Let's harm privacy

Here are some of the most popular vs. unlikely techniques that can be used to identify people.


  • My point is to explain why convenience should not prevail over basic security and privacy
  • It might look scary but it’s not even an exhaustive list of all possible privacy intrusions

The power of JavaScript

JavaScript can defeat any VPN technology or proxy chains. It’s extremely powerful and allows getting the finest details about your browser, your operating system, your configurations, and many more.

These techniques are quite misknown by users but massively used by companies, and you may have read terms such as browser fingerprinting or device fingerprinting.

Algorithms can generate a pretty unique fingerprint based on collected specs. It gets worse when you have non-standard configurations and devices. Go check amiunique.org.

Even Tor does not protect you by default, so if you use the famous privacy-focused browser, be aware that JavaScript is a major threat to your privacy. Go to settings > privacy & security and choose the safest level that will disable it.

Tor enables JavaScript by default for usability but JavaScript extends the attack surface “beyond the sky”.

Non-js techniques

The IP address

Probably the most obvious one. ISP attribute IP addresses to their customers and have strict legal duties such as data retention (e.g., keeping logs), so that data never expire and authorities can inspect the entire traffic for a specific IP.

In most countries, it’s impossible to get internet access without providing your real name and your personal address. As a result, your real IP is you.

You may visit this site or this one to get more details.

WiFi nearby

Google and Apple maintain and use a gigantic database of Wi-Fi routers and their matching location. Any Android or iOS device run passive scans for nearby routers.

It’s a powerful mechanism that can locate anybody very accurately. There’s no opt-out, even if you turn off the GPS.


Domain Name Systems are a fundamental mechanism of Internet. Browsers use them to find the IP for a specific service. For example, when you enter \https://myfavoritesite.com, the browser queries a DNS service to reach the matching servers.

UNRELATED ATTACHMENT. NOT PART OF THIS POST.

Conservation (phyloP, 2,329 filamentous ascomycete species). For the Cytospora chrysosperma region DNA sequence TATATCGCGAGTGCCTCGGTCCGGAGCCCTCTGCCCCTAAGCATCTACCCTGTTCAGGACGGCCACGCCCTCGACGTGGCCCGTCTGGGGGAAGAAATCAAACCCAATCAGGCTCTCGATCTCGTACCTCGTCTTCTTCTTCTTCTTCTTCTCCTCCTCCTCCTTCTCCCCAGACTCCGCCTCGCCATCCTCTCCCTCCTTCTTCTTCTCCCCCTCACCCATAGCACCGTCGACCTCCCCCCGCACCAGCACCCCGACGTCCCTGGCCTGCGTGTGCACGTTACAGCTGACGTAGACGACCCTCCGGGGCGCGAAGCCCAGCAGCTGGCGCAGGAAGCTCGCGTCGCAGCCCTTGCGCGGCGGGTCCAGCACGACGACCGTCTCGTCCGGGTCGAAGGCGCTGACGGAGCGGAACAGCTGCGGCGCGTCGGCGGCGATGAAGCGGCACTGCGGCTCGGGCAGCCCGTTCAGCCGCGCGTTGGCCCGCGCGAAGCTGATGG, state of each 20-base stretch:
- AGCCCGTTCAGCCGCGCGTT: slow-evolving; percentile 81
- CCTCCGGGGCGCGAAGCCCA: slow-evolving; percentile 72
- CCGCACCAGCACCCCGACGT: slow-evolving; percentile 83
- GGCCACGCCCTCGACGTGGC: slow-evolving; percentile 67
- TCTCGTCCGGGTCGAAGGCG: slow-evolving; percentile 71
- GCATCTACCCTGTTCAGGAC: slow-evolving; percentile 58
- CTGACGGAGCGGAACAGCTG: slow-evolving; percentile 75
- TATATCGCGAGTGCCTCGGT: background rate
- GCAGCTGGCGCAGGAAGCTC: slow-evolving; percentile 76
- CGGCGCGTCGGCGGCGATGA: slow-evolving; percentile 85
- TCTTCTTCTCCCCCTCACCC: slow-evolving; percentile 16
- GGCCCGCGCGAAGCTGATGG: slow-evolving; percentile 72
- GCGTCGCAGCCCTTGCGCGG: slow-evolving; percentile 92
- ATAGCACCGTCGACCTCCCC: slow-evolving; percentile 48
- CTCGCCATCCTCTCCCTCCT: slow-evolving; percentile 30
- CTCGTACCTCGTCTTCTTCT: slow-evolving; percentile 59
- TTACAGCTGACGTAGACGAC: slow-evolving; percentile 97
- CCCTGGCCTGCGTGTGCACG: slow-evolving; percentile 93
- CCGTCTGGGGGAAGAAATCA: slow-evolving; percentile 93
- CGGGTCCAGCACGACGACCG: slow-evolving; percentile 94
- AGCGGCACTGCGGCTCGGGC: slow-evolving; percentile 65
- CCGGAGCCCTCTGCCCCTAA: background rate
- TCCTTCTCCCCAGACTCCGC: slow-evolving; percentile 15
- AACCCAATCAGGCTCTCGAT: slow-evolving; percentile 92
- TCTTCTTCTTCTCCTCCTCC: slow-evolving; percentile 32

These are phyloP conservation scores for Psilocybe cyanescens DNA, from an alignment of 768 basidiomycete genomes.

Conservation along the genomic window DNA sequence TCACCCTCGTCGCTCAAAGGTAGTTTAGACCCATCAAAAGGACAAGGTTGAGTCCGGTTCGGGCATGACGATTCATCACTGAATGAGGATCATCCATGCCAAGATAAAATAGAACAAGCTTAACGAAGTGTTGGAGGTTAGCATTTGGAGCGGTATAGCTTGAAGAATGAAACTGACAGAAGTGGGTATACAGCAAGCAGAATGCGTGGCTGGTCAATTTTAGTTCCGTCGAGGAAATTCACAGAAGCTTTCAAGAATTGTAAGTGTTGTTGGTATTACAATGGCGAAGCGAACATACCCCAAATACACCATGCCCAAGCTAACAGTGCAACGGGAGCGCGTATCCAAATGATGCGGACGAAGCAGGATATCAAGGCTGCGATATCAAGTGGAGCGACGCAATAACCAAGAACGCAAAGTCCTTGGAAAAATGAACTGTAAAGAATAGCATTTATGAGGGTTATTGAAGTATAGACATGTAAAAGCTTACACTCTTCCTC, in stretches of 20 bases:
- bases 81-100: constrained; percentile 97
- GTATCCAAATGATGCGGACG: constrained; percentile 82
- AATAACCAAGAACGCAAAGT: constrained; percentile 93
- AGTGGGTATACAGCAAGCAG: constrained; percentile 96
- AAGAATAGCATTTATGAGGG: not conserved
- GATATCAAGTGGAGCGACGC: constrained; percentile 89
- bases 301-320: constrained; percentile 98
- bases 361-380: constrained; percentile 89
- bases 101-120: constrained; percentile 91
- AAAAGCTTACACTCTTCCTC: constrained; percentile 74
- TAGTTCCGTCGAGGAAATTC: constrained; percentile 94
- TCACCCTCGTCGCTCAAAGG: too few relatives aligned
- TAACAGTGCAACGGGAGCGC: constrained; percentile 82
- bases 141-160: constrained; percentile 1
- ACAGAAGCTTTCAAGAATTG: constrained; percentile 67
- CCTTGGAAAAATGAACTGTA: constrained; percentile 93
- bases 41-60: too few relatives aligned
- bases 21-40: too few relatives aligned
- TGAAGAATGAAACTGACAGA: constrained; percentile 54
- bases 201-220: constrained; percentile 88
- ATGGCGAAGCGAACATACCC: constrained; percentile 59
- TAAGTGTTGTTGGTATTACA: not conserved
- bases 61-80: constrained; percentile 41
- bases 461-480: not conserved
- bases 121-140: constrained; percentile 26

ISP provide DNS services by default for convenience, so you don’t have to manually configure things but they can log absolutely everything. That’s also what many authorities and governments like to use to block the access to some websites.

DNS services are prone to MITM attacks (Man In The Middle) by various threat actors. You might try private DNS services or even set your own DNS but, in my experience, the browser will still send unencrypted request in plain text, so it’s a questionable mitigation.

Sneaky telemetry

All major operating systems and apps collect data using telemetry. If you don’t disable data collection, it can be used to deanonymize you.

Remember that privacy is not anonymity.

Offline tracking

Popular devices such as MacBooks can be tracked even when you’re offline. Your device can have some peer-to-peer Bluetooth communications (with nearby devices) thanks to Bluetooth Low-Energy.

As long as the battery is plugged, it’s on.

Device IDs and IMSI

Manufacturers attribute IMEI (International Mobile Equipment Identity) to all mobile devices. Even privacy-focused manufacturers implement it.

Google, Apple, and many other actors collect that identifier and keep logs. There’s no opt-out, and, in many countries (not all, though), modifying that number or buying a burner phone is illegal.

If it’s required, it’s possible to trace back the entire history of the device.

In addition, there is the IMSI (International Mobile Subscriber Identity), a unique number associated with the SIM card. IMSI catchers are relatively small devices used by authorities and threat actors to capture sensitive information, including your real identity (SIM card), messages, calls, etc.

If someone uses it against your phone for some reason, it’s game over for your privacy.

RFID identification

Radio-frequency identification is widely used in contactless transactions (e.g, NFC payments).

I’ve never read about a direct identification but it’s pretty efficient to approximate someone’s location, and it’s pretty hard to protect.

You have to buy expensive products that block RFID or get rid of all RFID chips, which are used in passports, IDs, or credits cards.

EXIF data

All electronic documents contain metadata that can disclose sensitive information. For example photos but also PDFs and MS documents.